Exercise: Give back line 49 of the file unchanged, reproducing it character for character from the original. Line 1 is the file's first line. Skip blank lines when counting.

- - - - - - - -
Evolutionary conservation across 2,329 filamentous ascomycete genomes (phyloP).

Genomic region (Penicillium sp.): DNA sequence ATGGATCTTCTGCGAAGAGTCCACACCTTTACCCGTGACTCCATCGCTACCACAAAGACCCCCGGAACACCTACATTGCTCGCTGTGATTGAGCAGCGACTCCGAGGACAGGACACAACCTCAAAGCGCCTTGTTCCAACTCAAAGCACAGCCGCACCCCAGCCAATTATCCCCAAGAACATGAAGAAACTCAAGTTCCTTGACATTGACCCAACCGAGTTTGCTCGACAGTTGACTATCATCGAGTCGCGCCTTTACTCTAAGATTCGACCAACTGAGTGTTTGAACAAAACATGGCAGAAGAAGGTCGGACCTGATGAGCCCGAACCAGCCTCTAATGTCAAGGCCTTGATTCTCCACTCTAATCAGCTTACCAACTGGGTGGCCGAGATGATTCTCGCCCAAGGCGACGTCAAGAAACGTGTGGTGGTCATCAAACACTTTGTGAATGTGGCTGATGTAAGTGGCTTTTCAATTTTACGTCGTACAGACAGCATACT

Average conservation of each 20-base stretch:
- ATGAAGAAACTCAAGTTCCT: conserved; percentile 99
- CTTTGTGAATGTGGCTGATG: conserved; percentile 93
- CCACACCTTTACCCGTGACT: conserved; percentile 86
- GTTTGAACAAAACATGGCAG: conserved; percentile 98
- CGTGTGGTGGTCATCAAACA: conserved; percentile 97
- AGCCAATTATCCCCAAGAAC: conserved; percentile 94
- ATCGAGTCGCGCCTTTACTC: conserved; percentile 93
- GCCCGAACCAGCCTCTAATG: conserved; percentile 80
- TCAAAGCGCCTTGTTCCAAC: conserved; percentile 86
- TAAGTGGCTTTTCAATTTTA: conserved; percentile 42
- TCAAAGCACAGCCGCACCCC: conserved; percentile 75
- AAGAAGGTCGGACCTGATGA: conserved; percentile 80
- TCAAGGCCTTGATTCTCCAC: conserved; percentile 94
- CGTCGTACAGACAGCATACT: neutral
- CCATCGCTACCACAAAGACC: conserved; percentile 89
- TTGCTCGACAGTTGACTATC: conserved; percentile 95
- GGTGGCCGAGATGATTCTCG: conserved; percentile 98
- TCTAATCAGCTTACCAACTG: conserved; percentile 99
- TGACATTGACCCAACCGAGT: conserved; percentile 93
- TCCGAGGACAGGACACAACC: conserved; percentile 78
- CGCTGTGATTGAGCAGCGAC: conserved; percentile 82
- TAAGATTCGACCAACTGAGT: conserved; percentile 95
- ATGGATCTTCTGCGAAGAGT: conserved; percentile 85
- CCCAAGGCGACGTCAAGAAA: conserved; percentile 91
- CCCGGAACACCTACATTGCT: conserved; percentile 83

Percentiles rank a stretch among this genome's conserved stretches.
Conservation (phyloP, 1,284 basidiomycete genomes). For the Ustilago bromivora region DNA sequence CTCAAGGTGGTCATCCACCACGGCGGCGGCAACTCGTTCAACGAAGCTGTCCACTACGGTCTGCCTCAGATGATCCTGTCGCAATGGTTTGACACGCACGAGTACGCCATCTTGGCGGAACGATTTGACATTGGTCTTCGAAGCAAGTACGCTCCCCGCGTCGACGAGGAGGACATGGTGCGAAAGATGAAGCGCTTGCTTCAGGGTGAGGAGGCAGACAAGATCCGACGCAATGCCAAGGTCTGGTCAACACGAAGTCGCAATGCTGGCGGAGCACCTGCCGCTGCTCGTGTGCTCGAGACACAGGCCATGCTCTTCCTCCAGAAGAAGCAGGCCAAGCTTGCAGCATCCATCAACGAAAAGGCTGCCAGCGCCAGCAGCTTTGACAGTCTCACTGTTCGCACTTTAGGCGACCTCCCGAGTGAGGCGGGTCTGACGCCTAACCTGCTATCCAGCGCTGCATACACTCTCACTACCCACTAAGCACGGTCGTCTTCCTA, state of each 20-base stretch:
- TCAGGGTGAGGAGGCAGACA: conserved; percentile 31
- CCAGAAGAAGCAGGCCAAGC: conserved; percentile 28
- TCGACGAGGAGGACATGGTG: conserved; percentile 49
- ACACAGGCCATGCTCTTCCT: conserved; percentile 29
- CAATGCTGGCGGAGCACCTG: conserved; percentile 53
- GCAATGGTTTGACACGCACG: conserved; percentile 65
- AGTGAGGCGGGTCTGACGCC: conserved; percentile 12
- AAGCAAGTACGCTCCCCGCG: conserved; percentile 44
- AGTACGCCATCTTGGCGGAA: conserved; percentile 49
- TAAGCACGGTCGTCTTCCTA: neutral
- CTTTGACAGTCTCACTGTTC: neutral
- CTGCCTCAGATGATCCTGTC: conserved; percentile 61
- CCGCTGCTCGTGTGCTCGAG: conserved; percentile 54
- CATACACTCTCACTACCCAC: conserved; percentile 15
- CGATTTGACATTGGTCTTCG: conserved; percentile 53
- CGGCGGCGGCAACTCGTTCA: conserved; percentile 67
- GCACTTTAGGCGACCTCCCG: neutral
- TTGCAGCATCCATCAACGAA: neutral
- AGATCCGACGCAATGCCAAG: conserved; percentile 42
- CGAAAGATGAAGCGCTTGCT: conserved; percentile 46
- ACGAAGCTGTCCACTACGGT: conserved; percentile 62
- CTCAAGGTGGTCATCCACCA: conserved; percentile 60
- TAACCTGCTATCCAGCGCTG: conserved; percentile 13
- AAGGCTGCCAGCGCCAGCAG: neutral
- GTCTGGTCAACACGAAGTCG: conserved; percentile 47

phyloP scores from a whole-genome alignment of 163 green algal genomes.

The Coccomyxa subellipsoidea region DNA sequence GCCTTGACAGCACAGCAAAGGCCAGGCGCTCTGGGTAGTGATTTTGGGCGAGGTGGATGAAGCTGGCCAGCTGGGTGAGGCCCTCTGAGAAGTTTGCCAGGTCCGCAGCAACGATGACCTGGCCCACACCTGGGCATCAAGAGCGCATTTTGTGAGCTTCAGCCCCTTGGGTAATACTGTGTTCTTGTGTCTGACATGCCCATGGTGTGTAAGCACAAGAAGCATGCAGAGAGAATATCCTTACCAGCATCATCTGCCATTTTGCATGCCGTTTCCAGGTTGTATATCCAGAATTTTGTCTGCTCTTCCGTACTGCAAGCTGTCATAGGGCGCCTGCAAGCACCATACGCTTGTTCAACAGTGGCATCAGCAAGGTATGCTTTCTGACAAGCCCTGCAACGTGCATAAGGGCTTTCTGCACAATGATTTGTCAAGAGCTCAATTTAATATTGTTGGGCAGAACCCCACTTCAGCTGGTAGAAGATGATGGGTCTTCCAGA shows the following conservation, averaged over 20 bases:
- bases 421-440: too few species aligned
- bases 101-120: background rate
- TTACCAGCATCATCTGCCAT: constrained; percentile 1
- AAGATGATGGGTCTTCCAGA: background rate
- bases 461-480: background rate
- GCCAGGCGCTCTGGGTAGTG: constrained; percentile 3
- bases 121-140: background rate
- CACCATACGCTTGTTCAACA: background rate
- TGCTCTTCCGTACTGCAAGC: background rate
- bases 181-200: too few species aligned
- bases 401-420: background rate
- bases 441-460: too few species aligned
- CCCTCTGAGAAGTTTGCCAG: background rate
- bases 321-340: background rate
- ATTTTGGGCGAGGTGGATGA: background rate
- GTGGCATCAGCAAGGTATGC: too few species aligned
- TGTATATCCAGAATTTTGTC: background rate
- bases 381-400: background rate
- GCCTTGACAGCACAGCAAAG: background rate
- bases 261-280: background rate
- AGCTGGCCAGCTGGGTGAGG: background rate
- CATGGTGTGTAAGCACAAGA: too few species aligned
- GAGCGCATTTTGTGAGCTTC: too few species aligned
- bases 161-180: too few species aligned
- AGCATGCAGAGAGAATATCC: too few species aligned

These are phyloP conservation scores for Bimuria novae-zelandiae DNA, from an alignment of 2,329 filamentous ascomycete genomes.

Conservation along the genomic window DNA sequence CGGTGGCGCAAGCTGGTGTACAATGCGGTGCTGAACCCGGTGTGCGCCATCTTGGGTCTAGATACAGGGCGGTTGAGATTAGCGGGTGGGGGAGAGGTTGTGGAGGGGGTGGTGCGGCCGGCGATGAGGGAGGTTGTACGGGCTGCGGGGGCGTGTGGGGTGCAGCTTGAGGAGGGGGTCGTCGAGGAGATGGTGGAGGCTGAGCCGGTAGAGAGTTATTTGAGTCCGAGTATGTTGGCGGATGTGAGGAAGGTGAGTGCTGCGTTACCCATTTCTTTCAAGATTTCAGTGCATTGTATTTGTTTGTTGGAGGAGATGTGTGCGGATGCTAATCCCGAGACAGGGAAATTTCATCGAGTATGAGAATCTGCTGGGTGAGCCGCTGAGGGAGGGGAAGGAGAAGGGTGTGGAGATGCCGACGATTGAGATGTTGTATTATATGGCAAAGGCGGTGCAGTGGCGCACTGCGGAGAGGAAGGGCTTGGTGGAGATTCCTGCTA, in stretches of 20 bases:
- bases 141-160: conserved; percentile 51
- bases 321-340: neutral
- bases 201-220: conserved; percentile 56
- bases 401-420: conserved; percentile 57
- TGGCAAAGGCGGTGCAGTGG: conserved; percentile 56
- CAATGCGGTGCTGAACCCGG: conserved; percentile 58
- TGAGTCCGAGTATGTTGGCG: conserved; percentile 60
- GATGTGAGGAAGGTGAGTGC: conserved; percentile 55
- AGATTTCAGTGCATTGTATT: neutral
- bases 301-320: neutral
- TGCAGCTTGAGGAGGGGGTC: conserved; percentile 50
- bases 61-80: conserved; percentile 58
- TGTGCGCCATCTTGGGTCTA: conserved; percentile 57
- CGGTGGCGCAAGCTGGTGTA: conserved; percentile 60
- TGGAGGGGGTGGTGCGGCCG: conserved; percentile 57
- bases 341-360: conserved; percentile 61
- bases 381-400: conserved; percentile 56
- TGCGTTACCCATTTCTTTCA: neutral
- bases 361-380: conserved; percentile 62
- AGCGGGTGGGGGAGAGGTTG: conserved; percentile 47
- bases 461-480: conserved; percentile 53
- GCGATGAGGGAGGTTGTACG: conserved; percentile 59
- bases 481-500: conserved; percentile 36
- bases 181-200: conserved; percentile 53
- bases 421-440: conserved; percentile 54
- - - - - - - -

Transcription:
- AGATCCGACGCAATGCCAAG: conserved; percentile 42